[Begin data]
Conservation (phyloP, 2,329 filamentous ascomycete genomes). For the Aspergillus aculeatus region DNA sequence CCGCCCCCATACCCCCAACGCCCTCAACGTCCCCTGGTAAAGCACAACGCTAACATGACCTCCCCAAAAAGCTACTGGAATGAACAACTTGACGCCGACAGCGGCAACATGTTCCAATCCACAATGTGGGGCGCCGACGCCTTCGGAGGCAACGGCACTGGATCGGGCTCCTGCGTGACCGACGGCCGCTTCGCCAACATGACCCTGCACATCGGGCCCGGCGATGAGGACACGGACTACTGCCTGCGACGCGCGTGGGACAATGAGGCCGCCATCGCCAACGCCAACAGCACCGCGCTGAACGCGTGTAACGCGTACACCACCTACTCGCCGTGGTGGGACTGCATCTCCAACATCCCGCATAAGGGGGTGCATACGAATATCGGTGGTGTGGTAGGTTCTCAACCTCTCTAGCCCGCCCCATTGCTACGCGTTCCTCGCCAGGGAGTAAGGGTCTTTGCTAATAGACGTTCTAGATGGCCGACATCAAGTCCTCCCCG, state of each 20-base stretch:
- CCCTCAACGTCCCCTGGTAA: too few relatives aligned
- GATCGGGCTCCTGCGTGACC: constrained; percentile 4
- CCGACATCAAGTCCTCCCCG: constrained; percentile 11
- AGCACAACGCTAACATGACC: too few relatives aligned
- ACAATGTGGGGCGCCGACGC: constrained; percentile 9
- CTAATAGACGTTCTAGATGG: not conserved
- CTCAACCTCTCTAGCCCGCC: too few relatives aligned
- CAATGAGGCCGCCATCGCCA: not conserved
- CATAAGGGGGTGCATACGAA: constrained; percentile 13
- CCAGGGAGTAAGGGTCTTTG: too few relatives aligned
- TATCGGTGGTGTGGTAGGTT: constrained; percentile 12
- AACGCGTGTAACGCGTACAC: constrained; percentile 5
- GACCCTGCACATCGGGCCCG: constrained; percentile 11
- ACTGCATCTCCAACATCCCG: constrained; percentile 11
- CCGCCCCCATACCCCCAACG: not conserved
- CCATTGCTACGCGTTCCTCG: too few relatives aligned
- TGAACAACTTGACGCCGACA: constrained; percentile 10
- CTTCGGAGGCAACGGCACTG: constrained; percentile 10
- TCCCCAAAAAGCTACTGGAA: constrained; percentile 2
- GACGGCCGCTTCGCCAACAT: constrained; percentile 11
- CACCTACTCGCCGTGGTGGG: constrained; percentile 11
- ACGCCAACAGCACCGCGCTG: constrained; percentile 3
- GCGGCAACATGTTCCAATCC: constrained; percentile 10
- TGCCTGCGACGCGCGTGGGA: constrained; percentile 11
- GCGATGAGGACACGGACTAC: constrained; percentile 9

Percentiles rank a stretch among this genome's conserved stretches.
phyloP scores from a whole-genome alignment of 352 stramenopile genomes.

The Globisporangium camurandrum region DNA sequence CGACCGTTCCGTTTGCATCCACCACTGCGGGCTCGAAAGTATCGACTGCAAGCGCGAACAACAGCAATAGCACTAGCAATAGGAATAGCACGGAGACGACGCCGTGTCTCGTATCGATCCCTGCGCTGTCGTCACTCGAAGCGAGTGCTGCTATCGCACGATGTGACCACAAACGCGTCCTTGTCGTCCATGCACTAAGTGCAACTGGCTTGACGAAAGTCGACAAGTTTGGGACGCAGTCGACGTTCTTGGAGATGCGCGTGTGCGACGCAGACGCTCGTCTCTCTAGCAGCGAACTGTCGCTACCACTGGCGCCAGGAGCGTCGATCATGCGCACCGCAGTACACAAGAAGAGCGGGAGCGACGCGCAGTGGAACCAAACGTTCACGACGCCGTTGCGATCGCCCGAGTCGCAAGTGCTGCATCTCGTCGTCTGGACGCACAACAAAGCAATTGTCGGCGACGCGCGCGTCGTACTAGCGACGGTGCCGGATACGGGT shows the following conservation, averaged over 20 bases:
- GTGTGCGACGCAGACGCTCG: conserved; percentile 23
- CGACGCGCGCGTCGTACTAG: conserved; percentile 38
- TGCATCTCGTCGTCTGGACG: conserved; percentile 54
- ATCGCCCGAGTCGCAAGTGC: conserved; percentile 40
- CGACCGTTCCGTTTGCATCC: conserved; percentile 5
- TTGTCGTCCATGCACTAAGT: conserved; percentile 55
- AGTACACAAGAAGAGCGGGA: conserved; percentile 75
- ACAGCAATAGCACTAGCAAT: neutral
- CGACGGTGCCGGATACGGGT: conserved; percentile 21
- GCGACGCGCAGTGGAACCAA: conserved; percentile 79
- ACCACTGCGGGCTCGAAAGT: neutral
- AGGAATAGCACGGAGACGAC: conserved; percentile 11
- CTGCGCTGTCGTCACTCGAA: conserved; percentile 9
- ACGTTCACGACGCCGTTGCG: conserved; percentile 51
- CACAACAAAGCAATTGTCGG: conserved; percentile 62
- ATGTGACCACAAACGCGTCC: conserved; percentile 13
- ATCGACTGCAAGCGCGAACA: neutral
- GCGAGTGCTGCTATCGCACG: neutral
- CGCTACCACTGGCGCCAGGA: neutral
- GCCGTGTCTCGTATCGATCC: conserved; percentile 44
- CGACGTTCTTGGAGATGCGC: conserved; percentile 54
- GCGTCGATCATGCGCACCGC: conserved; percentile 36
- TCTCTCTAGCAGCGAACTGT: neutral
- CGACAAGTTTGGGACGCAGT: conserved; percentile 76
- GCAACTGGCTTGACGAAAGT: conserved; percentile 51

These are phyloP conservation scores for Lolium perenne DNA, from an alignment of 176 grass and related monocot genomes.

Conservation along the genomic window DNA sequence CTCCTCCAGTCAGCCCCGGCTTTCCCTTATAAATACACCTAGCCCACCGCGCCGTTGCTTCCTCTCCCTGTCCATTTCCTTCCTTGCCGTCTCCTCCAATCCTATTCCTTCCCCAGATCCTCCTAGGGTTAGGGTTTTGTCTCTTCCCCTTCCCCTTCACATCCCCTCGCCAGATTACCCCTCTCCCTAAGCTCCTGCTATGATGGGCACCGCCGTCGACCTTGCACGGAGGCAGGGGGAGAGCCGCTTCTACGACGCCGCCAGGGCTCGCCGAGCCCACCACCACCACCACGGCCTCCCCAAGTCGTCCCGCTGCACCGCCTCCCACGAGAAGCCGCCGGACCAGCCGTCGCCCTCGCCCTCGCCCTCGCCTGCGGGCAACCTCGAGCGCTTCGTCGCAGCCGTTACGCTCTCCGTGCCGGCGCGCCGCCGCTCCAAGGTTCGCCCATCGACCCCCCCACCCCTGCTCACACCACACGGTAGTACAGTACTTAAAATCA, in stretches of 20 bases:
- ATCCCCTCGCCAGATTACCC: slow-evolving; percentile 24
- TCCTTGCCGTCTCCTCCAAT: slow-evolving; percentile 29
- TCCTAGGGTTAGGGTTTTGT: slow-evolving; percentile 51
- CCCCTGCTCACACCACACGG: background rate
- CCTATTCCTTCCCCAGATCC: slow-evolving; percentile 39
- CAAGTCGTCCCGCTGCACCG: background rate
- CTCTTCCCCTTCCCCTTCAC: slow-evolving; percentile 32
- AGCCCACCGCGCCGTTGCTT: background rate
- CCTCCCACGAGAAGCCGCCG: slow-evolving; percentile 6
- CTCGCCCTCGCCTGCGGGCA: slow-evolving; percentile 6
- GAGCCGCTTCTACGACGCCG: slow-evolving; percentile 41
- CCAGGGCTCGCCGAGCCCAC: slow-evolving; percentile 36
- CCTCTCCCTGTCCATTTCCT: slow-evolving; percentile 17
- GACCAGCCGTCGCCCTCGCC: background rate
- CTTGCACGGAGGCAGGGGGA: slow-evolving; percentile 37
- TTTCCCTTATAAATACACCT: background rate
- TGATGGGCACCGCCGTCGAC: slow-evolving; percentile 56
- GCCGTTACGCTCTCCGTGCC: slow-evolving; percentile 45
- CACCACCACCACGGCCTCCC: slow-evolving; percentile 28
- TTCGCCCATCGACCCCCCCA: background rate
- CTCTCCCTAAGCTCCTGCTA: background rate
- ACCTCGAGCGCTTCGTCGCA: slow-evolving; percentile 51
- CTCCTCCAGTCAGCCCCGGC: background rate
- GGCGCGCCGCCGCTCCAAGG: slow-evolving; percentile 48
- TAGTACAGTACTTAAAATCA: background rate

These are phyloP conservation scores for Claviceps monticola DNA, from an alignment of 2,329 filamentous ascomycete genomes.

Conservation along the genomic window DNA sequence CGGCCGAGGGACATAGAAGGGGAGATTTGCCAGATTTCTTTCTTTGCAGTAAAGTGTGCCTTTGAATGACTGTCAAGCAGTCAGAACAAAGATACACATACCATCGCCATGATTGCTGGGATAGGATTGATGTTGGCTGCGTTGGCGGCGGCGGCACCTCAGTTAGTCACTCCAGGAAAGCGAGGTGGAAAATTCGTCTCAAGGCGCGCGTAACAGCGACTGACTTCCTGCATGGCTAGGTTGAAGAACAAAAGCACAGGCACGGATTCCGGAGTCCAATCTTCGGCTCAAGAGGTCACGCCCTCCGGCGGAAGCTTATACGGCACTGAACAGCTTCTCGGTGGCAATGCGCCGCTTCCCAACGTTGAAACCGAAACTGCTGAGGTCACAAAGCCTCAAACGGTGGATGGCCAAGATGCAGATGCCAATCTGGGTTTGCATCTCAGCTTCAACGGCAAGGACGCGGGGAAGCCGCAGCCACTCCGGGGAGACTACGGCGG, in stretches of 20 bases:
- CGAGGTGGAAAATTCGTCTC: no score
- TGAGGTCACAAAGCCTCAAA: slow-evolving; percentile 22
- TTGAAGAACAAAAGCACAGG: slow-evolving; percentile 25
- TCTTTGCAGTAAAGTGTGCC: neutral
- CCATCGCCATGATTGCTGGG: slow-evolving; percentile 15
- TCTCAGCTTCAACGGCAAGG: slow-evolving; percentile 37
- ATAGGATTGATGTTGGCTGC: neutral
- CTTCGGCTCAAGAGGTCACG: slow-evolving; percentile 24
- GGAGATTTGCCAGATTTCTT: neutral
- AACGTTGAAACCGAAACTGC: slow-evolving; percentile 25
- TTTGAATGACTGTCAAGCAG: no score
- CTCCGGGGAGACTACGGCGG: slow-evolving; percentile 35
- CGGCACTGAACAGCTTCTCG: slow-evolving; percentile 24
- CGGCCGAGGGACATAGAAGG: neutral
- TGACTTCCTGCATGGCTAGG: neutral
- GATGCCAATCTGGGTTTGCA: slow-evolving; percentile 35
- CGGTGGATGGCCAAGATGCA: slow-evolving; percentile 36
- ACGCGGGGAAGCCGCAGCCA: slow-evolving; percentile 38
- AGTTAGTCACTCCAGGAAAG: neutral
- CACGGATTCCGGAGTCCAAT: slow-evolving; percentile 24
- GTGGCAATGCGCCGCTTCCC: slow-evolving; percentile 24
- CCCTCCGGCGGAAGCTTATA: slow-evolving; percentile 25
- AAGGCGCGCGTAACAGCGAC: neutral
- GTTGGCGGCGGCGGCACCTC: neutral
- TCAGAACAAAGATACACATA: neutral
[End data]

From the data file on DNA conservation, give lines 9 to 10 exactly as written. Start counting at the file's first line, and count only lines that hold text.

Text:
- CAATGAGGCCGCCATCGCCA: not conserved
- CATAAGGGGGTGCATACGAA: constrained; percentile 13